The juror behind the drinking experiment that could overturn John Goodman's DUI manslaughter conviction now thinks he may have told his fellow jurors about it before their verdict.
According to a letter Dennis DeMartin wrote Circuit Judge Jeffrey Colbath this week, fellow juror Michael St. John may have been right when he called Goodman's defense team earlier this month to refute DeMartin's claims that he waited until after the verdict to tell fellow jurors that he drank vodka and tonics to test whether the polo mogul would have been impaired at the time of the crash that killed 23-year-old Scott Wilson.
St. John called Goodman's defense team shortly after Colbath sentenced to 48-year-old to 16-years in prison, saying DeMartin had lied under oath when Colbath questioned him just before the sentencing and he said he kept his experiment to himself until after the verdict.
Colbath earlier this week rejected Goodman's push for more juror interviews based on St. John's claims. If other jurors knew about DeMartin's experiment and his results, he may have tainted the entire jury.
Though Colbath concluded that jurors knew nothing about the results of DeMartin's experiment, DeMartin himself is now saying there's a chance he might have been mistaken.
"I truly believe I told the foreman about the drinks after we heard the 911 tapes and voted guilty," DeMartin wrote. "However, if he and the other jurors say it was before the vote, I must be wrong. I certainly did not think I was lying ..."
DeMartin's letter, which he delivered to the judge Wednesday, adds just the latest twist in the post-trial saga surrounding DeMartin's self-published book about his jury experience, titled "Believing in the Truth."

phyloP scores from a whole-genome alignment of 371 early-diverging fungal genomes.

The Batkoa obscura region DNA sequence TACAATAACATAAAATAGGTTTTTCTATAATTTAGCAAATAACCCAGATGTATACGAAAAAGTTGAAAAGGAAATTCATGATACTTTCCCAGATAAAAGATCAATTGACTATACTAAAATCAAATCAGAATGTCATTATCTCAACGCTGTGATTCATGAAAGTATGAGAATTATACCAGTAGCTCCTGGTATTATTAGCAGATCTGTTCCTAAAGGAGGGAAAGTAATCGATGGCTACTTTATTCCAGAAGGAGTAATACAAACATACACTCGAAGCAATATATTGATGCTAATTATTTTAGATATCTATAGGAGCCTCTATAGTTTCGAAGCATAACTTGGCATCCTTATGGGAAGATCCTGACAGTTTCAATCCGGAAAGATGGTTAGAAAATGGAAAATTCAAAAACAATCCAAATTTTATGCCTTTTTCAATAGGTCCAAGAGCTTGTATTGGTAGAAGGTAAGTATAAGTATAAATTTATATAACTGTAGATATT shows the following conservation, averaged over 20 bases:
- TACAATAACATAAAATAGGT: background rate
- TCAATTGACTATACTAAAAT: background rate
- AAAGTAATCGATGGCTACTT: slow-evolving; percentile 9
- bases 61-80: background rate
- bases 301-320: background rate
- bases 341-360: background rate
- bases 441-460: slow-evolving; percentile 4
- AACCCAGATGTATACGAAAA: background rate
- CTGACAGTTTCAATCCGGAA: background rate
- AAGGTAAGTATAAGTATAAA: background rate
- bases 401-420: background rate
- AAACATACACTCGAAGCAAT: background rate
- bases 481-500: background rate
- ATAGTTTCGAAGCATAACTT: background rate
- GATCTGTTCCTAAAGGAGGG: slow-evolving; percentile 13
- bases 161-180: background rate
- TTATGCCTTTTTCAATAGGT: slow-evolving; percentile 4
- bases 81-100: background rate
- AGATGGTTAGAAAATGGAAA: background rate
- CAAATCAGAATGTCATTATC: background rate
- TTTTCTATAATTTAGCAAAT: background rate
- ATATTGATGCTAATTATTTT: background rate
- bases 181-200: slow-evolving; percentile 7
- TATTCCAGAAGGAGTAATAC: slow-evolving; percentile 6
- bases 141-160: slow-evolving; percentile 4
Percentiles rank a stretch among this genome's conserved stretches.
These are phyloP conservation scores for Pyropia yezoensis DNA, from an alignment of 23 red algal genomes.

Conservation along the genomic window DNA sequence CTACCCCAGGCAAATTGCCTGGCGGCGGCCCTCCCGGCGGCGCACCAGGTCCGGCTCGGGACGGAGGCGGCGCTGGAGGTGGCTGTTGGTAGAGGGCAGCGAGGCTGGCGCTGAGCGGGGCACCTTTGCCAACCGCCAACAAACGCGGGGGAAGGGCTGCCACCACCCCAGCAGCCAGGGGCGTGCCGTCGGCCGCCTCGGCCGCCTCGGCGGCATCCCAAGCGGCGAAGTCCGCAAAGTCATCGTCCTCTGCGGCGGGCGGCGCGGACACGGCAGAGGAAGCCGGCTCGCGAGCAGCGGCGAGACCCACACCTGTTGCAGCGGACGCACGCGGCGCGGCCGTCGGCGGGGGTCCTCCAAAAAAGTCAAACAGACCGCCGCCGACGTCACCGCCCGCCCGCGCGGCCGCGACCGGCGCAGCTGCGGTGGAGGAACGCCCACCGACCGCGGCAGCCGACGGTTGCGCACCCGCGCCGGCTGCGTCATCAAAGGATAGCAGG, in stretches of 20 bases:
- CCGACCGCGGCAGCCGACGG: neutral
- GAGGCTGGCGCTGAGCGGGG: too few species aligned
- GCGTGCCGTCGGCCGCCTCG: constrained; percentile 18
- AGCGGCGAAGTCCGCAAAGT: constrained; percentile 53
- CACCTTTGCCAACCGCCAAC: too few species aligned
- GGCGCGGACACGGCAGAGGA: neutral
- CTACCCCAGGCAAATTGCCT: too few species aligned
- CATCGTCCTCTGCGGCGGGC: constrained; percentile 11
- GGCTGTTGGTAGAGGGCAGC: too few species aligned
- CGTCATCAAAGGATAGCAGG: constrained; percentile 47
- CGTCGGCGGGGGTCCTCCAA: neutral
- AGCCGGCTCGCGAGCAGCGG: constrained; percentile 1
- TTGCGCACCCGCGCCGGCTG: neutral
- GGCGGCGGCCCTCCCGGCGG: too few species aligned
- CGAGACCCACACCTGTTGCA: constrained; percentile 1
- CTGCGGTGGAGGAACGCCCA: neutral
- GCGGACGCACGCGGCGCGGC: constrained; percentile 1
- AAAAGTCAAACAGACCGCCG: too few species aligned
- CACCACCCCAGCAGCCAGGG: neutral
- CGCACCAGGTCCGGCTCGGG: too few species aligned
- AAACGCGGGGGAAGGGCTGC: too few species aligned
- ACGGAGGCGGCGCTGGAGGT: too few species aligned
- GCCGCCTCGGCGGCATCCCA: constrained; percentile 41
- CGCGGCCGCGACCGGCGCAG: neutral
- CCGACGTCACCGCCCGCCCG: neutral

His experiment violated the Colbath's orders to jurors to not conduct their own investigations in the case, and many in the legal community say that it could eventually earn Goodman a new trial.
Goodman was released last week on a $7 million appellate bond, and on Wednesday his lawyers filed paperwork announcing their intent to appeal his conviction and sentence to the Fourth District Court of Appeal.
Prosecutor Sherri Collins this week said that because Goodman's team filed that notice, all further arguments on the case would have to go to the appellate court. But, Collins said, Goodman's team could ask the appeals court to give up their jurisdiction if they wanted to go back to Colbath with another request for a new trial.
Scott Smith, attorney for Wilson's father William, has maintained since the book was released that DeMartin's consumption of vodka drinks in the privacy of his own home during the trial had nothing to do with the verdict if the jurors dismissed Goodman's defense that he drank alcohol at a friend's man cave after the crash.
Smith this week also said he believed jurors didn't buy Goodman's claims that his Bentley's computer system failed when he tried to stop the car and avoid crashing into Wilson's Hyundai.
"The evidence of gross impairment was overwhelming once one quickly rejected the incredulous defense of a malfunctioning Bentley," Smith said.